Dr Geertje van Keulen (GVK) is an Associate Professor in Biochemistry at Swansea University, Institute of Life Sciences. Her specialty is microbial biochemistry, having a particular interest in antibiotics biosynthesis and modulation of wettability of natural, biological, and man-made materials using protein coatings. Geertje is also one of the Swansea Soapbox Science (SS) organizers. Come & meet Geertje this Saturday, 11-3, on the Swansea bay!
SS: Geertje, we are delighted to work with you this year on Soapbox Science Swansea! It would be great to know a little bit more about you: for a start, maybe you could tell us how you got to your current position?
GVK: The short answer is: One year ago I got promoted from lecturer B to Associate Professor on the Teaching & Research academic profile. The long version is: I started off as a chemistry student majoring in eukaryotic biochemistry. I enjoyed my research project as a student so much that I wanted to continue in the field of regulation of gene expression. I applied for and was offered a typical Dutch-style PhD studentship as a research trainee. In this job I gained my PhD in microbial physiology by studying microbial CO2 fixation by linking signals from changes in physiological status to changes in gene expression.
My first postdoc job was in my first interdisciplinary ‘academics for business’ type project with multiple partners in which sustainable marine antifouling coatings were developed. In this work I observed some peculiar behaviour of what is now my ‘pet microbe’ Streptomyces. This was so exciting, I used it to apply for my first research funding, leading to being awarded two overseas fellowships in molecular microbiology at the prestigous John Innes Centre in Norwich. Upon finishing my fellowships, Swansea offered me a permanent position as lecturer. There I further developed my interests in environmental microbiology, leading to exciting research projects in antibiotics production in soils and to the study of why soils don’t wet after a dry spell, which can all be drawn back to my pet microbe! This latter work has also resulted in my newest of collaborations on protein coatings with Tata Steel.
In conclusion, I have gone through a ‘traditional’ career progression in research (and teaching) and am currently Associate Professor. While I am regarded as a microbial biochemist, I truly enjoy ‘shopping around’ in interdisciplinary research projects with collaborators originating from engineering and steel manufacturing to geography and soil science.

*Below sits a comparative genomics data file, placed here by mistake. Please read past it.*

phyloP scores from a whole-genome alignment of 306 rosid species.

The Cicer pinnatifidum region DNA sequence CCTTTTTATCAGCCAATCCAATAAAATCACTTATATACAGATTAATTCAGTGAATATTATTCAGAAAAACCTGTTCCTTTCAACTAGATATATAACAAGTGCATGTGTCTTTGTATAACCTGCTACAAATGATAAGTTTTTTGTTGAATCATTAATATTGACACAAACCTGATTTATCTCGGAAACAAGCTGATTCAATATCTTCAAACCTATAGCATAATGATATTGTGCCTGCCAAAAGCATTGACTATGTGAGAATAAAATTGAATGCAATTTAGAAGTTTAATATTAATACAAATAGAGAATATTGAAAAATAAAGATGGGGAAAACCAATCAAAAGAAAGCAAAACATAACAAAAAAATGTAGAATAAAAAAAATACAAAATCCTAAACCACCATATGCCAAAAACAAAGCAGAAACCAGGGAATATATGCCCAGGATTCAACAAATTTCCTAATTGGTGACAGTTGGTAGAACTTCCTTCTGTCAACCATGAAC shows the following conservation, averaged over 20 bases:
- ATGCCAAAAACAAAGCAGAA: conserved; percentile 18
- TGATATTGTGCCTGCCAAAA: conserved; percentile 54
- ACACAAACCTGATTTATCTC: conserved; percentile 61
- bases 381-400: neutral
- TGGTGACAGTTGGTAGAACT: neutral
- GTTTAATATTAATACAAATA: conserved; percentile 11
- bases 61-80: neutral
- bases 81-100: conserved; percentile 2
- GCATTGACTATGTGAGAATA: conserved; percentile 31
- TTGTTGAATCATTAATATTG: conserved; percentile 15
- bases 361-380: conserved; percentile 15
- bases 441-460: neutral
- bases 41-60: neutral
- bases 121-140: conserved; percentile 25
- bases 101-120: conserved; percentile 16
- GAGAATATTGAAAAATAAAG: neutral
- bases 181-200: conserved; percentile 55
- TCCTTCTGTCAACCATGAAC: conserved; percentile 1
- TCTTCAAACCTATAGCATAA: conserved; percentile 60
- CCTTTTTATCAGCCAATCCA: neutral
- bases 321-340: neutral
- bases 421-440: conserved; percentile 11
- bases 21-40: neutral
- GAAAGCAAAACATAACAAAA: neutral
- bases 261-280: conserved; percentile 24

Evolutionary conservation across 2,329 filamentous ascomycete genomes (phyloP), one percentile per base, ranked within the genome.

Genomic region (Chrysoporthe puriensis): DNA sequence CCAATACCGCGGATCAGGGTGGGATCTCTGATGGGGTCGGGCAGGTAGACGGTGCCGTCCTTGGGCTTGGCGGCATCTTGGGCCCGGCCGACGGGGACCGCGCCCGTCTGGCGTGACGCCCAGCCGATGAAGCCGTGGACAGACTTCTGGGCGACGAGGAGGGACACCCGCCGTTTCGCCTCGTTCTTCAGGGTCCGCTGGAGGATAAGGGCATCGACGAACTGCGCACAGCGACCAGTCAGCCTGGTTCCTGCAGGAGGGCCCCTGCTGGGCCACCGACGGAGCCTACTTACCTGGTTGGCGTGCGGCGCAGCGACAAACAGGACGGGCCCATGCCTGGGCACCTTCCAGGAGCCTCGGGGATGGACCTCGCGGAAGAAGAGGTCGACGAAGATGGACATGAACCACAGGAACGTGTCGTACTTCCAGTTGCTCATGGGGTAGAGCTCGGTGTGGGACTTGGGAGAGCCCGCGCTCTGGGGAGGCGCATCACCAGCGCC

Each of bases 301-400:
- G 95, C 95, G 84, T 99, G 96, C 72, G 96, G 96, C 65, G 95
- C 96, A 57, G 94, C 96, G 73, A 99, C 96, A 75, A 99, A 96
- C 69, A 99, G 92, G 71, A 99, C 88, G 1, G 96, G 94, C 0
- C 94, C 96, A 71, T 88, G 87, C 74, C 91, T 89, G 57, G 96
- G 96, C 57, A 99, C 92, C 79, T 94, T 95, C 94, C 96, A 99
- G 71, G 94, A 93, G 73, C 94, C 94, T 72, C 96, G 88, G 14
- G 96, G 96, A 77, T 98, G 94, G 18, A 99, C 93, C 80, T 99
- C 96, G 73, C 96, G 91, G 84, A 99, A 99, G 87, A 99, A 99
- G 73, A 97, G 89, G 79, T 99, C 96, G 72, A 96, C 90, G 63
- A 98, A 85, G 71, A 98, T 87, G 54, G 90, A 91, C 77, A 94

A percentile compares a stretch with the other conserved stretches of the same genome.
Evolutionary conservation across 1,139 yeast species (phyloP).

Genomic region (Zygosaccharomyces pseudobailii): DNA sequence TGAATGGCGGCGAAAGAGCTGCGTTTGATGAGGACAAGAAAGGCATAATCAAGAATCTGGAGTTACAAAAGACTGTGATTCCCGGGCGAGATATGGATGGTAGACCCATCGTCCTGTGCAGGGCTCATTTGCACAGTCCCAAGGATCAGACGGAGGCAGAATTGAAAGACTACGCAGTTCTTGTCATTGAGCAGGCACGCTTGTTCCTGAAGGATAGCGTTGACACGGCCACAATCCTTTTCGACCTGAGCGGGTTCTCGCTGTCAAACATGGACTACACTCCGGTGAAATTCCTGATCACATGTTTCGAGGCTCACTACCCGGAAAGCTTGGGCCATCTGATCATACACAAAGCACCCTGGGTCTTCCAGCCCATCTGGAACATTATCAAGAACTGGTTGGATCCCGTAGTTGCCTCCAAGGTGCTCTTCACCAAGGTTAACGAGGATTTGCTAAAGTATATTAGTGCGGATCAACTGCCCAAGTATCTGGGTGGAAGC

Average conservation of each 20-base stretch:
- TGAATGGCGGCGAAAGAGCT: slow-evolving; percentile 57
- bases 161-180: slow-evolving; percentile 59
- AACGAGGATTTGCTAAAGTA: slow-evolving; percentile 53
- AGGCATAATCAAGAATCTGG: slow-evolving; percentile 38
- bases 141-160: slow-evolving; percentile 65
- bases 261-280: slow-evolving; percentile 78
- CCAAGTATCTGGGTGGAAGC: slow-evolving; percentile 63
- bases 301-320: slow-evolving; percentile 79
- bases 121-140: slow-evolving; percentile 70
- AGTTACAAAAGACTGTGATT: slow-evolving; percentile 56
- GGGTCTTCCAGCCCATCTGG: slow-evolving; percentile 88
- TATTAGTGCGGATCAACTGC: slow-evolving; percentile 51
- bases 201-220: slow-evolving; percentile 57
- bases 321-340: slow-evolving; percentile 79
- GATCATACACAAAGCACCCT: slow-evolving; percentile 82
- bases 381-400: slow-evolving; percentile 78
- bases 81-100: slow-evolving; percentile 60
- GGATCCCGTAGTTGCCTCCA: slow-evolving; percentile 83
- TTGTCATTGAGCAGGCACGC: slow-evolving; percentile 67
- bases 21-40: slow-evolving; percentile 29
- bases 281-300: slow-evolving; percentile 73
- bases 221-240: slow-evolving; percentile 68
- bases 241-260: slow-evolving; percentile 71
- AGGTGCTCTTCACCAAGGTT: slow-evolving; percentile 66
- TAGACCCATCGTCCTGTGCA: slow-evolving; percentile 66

SS: What, or who, inspired you to get a career in science?
GVK: I was first inspired in science by my chemistry teacher in secondary school. I enjoyed chemistry and the molecular aspects of biology from the first day I was taught these disciplines, and luckily had a mind for it too! My primary driver to continue in science in higher education and research has always been enjoyment and sheer interest, even though I didn’t excel in some of the subject areas. Only later it turned into a career with scientific employment by searching and being offered opportunities.
SS: So what is the most fascinating aspect of your research?
GVK: Discovering how microbes have evolved as chemists, pharmacists and the most amazing materials and environmental engineers.
SS: And what attracted you to Soapbox Science?
GVK: I strongly believe that getting more girls and women in science and engineering at all levels is critical for achieving a high community success rate in happiness, wellbeing and, in general, equality of opportunities in education and in work. The general public response to education and science should not be nerdy or boring but full of exciting hot stuff, truly transforming and taking you to exciting places too. By talking about my science I hope to be able to enthuse girls, boys, and their parents, to think about a career in science and all the fun to be had in it. I also aim to talk about interdisciplinary science and crossovers with engineering opportunities to make people become aware of what they could develop into themselves by opening up thoughts and be influenced by others.
SS: Now this year you are a Soapbox Science organizer & speaker. Sum up in one word your expectations for the day – excitement? fear? thrill? anticipation?
SS: And if you could change one thing about the scientific culture right now, what would it be?
GVK: I hope that one day a ‘can do, will do’ culture will exist for all, with genuine mutual respect and opportunities open for all to develop in, in a naturally unbiased manner.
SS: And finally, what would be your top recommendation to a female PhD student considering pursuing a career in academia?
GVK: Develop stamina, self belief, thick skin and confidence to be persistent, so to not be ‘defeated’ by what initially may seem to be impossible hurdles, while remaining creative and open-minded to opportunities. I also think that a good mentor as a personal guide and (re-)motivator throughout your career is important to succeed in any high-stake career, including academia.